Mauritian BPO Market to cross billion-dollar mark by 2017


The Mauritian business process outsourcing (BPO) market has shown substantial
growth and has attracted a number of global BPO service providers. A strong
financial services sector, a good track record with tourism and hospitality and
a drive to improve ICT capabilities have provided the backbone for high-value
BPO services. The BPO market is projected to generate $1.12 billion in 2017.

 

 

According to Frost & Sullivan,
the Mauritian BPO market earned revenues of $199 million in 2009 and estimates
this to reach $966,313 million in 2015.

 

Starting a business takes approximately six days and the
acquisition of an occupation permit takes three working days,” said Birgitta
Cederstrom,’s ICT business unit leader Africa, Frost & Sullivan.

 

Furthermore, the board of investment, with the guidance
of the Minister of Finance, provides advice for investors and facilitates the
process of setting up a business in Mauritius. Investors receive help on
permits and licenses, site and location assistance and investment advice,”
Cederstrom added.

 

At present, voice and back office services are mature and well established, but
the recent trend has been towards lucrative, high-end knowledge process
outsourcing (KPO) services requiring judgment and analytical ability as well as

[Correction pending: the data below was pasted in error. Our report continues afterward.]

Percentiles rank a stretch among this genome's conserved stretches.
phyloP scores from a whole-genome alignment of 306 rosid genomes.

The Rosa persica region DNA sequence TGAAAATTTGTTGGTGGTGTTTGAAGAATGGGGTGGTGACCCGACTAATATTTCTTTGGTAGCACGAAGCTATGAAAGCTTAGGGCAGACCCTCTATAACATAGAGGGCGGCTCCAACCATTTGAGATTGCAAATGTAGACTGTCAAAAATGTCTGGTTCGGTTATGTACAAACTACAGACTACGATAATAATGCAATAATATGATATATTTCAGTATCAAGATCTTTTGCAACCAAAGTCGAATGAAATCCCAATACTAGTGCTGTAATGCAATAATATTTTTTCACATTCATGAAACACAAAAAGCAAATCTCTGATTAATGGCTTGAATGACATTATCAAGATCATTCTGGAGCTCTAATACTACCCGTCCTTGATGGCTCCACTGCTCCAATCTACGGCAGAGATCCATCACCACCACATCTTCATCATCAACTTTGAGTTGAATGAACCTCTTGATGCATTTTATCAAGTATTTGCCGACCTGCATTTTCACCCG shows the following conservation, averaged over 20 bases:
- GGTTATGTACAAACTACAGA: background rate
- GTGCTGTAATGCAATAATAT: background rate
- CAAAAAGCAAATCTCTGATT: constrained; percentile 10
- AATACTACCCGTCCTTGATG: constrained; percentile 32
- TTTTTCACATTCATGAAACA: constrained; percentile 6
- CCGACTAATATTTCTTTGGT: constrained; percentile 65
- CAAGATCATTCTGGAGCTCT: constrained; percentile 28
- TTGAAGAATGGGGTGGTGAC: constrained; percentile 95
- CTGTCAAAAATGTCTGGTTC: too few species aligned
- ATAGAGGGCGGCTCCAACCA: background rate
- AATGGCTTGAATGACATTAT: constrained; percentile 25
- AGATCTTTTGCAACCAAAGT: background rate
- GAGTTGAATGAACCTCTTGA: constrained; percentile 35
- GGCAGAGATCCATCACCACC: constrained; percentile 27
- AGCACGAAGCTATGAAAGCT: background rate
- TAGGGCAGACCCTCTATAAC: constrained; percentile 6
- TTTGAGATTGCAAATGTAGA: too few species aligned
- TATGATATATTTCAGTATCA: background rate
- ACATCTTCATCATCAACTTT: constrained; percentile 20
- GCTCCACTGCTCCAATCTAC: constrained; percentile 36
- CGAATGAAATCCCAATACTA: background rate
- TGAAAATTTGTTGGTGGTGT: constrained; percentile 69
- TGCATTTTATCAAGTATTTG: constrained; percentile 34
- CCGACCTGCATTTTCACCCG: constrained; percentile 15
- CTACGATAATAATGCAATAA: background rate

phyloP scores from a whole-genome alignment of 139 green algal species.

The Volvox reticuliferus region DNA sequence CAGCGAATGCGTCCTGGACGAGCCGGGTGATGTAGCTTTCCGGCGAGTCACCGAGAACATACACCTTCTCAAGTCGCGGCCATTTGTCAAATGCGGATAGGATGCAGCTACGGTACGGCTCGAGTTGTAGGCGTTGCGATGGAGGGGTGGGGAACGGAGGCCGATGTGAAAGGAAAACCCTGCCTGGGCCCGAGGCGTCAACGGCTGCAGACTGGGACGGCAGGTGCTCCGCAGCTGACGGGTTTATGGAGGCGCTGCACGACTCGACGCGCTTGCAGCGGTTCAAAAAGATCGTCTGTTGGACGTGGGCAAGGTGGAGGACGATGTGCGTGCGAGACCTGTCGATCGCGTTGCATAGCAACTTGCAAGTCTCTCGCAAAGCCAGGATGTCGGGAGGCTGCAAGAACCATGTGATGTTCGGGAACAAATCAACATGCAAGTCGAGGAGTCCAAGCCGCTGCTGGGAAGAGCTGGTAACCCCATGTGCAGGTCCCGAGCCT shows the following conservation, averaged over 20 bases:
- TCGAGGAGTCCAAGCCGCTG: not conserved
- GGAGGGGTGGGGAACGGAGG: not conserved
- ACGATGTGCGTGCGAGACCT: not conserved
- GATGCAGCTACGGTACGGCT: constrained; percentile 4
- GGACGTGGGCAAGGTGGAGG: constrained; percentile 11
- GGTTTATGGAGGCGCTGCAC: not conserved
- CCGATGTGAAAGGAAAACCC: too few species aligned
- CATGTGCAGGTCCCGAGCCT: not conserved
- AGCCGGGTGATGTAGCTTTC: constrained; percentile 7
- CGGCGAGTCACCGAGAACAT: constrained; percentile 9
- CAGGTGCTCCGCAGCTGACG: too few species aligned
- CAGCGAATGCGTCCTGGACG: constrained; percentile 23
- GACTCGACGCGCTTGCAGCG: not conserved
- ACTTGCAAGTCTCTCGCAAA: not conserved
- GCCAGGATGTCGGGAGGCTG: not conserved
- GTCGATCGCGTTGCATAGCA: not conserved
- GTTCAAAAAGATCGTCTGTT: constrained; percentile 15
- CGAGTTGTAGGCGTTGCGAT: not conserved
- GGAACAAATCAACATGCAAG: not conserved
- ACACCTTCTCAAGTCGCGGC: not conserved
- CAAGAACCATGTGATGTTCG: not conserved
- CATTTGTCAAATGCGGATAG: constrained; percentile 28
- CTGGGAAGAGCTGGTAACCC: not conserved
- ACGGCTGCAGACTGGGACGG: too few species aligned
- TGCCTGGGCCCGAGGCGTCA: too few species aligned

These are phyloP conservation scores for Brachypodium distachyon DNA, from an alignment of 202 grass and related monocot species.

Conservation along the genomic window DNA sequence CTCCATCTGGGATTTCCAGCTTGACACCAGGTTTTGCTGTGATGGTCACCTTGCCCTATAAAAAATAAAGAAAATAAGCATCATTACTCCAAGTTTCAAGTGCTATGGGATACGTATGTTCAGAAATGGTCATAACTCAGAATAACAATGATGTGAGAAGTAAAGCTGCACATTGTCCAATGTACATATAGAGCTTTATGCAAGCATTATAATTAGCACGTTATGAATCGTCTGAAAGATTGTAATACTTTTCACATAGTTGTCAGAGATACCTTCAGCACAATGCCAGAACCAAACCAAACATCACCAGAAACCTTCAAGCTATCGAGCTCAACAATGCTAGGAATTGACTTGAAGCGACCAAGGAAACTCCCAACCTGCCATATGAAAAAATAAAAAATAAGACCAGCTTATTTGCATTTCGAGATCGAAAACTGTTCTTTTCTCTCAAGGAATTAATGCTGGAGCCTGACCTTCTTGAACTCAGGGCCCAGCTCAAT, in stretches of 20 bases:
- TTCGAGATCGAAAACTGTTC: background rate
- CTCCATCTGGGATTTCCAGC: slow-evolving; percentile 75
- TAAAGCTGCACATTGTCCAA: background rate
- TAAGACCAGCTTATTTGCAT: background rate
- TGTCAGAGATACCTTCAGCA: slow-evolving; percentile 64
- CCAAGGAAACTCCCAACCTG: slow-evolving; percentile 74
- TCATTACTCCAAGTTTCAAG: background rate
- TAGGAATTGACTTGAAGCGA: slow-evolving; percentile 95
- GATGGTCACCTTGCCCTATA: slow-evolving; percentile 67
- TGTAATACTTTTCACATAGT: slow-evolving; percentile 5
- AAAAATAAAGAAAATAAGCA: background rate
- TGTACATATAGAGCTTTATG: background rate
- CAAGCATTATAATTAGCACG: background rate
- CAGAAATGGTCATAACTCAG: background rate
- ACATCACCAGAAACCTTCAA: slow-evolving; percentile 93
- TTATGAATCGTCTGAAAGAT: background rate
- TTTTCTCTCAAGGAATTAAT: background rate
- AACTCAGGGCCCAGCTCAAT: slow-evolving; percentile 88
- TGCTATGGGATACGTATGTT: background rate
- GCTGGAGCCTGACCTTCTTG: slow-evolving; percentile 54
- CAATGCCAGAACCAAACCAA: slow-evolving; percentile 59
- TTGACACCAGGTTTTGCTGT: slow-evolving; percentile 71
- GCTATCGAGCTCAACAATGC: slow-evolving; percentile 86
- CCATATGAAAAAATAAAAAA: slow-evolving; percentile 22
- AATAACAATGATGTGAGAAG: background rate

domain expertise.

 

Mauritius has strong competencies in financial, legal, IT and customer services
because of the high proportion of these skills in the market.  Moreover,
the establishment of data centres and the construction of a green data centre
allowing substantial cost and energy savings, position Mauritius as a
competitive data centre hub.

 

The limited labour pool, however, inhibits the growth of BPO service providers,
resulting in low-scale BPO centres. In addition, the rapid influx of providers
operating in Mauritius has put a strain on available resources.

 

Mauritius has inherent skills difficulties because of its small population.
Outputs from schools and tertiary institutes remain too small to allow a large
influx of new BPO service providers, even as existing providers compete over
the limited available talent. This has put a strain on resources which will
affect the growth of the BPO market in Mauritius.

 

Efforts should be made to identify alternative sources that will supply the
core competencies and skills sets needed for BPOs in Mauritius. Furthermore,
there needs to be better absorption of existing graduates and school leavers.

 

The promotion of a 24/7 work culture through marketing and campaigns is a means
to ensure greater absorption of school leavers and graduates into the BPO
sector.

 

The streamlining of curriculums and training programmes
focused on the core competencies with regard to BPO services in Mauritius will
help aid the absorption of school leavers and graduates into the BPO sector as
this process can be more easily and effective managed with a smaller scope.

 

By Telecomlead.com Team

[email protected]

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